A new survey by Deloitte shows that travelers are most concerned with getting a good deal, flying safely, and arriving on time when choosing an airline, a position that seems to justify many airlines' decisions to limit amenities and reduce fares.
Of 4,000 travelers asked to rank various attributes based on their importance when choosing an airline, 49 percent ranked "value for money" as "very important."
"Service" and "staff attitude" were ranked by nearly 40 percent of respondents as very important. But amenities and services like access to executive lounge and VIP privileges, free meals and parking, and in-flight technology received such high marks from fewer than 20 percent of travelers.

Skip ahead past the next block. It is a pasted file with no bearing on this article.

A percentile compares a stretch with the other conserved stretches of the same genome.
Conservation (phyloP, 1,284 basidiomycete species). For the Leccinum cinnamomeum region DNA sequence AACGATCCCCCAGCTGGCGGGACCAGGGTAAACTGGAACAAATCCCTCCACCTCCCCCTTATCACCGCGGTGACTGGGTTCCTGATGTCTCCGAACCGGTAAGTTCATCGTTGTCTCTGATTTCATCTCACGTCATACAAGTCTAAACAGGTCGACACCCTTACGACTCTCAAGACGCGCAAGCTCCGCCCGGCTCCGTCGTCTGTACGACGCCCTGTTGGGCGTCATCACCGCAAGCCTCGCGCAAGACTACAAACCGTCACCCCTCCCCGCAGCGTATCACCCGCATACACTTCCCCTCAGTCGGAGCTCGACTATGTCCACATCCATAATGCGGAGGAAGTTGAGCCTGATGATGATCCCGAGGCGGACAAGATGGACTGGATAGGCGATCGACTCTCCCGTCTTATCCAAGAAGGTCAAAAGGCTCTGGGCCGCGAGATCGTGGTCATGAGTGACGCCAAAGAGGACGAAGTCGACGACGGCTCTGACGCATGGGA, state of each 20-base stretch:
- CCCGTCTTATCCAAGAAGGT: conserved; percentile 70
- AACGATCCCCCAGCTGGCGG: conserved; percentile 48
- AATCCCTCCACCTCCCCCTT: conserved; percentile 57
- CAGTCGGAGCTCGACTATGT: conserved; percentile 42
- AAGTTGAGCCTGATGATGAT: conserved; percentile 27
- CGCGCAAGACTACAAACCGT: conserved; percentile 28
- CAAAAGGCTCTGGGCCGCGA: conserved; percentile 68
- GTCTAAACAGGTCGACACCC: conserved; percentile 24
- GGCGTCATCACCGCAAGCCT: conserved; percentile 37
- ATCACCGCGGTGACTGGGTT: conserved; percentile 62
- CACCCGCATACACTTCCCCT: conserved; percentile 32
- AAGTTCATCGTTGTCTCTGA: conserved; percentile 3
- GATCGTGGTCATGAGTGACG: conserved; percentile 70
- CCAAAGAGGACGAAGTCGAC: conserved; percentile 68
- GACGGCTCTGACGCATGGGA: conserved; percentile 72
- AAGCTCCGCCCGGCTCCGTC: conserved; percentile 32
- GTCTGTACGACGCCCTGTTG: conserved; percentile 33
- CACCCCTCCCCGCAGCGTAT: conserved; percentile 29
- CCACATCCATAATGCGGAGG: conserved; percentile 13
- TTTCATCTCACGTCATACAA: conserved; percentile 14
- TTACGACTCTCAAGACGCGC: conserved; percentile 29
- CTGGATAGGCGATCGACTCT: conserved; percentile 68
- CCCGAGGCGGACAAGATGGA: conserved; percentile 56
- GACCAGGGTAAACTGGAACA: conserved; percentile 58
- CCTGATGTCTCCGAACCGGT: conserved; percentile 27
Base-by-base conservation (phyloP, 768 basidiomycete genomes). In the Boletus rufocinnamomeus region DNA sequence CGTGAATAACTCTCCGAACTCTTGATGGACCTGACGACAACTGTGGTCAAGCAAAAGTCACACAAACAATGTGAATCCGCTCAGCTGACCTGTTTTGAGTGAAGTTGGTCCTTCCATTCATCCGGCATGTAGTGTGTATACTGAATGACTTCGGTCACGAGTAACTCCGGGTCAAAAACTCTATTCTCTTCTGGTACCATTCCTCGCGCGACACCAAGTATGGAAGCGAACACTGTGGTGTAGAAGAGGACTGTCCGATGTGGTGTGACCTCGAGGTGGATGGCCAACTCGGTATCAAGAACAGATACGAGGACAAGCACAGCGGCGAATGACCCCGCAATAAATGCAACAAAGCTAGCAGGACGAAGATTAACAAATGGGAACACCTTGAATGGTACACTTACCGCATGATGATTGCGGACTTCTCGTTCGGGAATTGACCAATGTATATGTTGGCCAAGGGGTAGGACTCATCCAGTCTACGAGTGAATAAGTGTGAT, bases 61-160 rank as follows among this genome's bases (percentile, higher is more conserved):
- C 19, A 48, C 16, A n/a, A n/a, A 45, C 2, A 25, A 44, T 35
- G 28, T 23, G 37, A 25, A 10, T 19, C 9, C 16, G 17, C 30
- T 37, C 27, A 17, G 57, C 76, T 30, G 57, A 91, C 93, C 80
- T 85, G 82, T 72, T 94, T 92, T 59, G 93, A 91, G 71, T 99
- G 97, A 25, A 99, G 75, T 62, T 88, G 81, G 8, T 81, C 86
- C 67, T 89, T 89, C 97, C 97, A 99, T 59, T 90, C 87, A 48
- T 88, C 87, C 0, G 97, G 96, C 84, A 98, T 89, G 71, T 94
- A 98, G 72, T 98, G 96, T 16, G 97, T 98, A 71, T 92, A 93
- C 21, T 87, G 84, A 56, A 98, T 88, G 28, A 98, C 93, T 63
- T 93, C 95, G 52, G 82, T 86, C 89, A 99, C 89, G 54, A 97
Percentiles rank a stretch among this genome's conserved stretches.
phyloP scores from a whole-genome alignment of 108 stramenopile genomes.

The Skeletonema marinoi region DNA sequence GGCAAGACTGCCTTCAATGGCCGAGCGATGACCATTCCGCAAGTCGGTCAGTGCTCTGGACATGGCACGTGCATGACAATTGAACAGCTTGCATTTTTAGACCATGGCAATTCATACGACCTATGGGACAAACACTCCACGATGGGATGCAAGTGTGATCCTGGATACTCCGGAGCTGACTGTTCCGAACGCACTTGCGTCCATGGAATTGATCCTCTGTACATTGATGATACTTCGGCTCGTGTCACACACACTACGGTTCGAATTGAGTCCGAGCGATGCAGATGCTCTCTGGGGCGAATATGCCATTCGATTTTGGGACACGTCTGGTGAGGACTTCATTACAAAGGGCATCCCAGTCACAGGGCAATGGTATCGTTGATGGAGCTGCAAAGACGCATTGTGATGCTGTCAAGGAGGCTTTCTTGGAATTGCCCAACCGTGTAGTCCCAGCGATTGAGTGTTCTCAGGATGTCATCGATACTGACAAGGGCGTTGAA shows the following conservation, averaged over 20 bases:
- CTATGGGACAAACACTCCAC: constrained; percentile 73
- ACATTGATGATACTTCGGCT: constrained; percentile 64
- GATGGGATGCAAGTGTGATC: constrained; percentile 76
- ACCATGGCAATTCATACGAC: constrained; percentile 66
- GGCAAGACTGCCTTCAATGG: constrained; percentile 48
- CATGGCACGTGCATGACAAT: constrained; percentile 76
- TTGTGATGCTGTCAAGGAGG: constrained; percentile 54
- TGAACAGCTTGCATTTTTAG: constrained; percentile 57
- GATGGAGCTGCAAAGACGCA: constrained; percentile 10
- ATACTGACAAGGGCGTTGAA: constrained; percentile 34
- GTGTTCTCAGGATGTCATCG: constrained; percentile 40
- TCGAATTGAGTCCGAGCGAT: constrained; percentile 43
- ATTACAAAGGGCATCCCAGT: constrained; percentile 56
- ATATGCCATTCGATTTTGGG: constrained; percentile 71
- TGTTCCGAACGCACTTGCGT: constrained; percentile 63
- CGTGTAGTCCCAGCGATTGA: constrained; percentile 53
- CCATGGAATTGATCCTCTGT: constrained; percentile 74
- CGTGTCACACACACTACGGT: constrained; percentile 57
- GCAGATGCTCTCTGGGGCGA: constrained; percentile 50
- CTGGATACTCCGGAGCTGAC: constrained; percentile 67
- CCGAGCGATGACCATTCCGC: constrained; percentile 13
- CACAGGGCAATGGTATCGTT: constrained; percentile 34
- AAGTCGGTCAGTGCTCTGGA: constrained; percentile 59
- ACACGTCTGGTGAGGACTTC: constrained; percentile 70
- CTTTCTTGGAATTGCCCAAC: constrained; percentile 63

The Deloitte survey also revealed a shift away from business and first class travel on domestic flights: 64 percent of respondents fly economy even when traveling for business; 79 percent fly economy for leisure. The message is the same: Traveling cheap is preferable to traveling luxuriously.
This preference for value is good news for low-cost air carriers like Spirit Airlines, which have added fees for services long offered as part of the ticket price, like meals and checking bags.
Craig LaRosa, a principal at innovation and design consultancy Continuum, has argued that adding fees is not a sustainable growth model, and that passengers may eventually be driven away by extra costs that make a low fare more expensive than they expected.
But as the airline industry's profit margins are squeezed by high fuel prices, airlines will likely continue to reduce their own costs as much as possible, while offering low fares. For now, travelers seem to be okay with the tradeoff.
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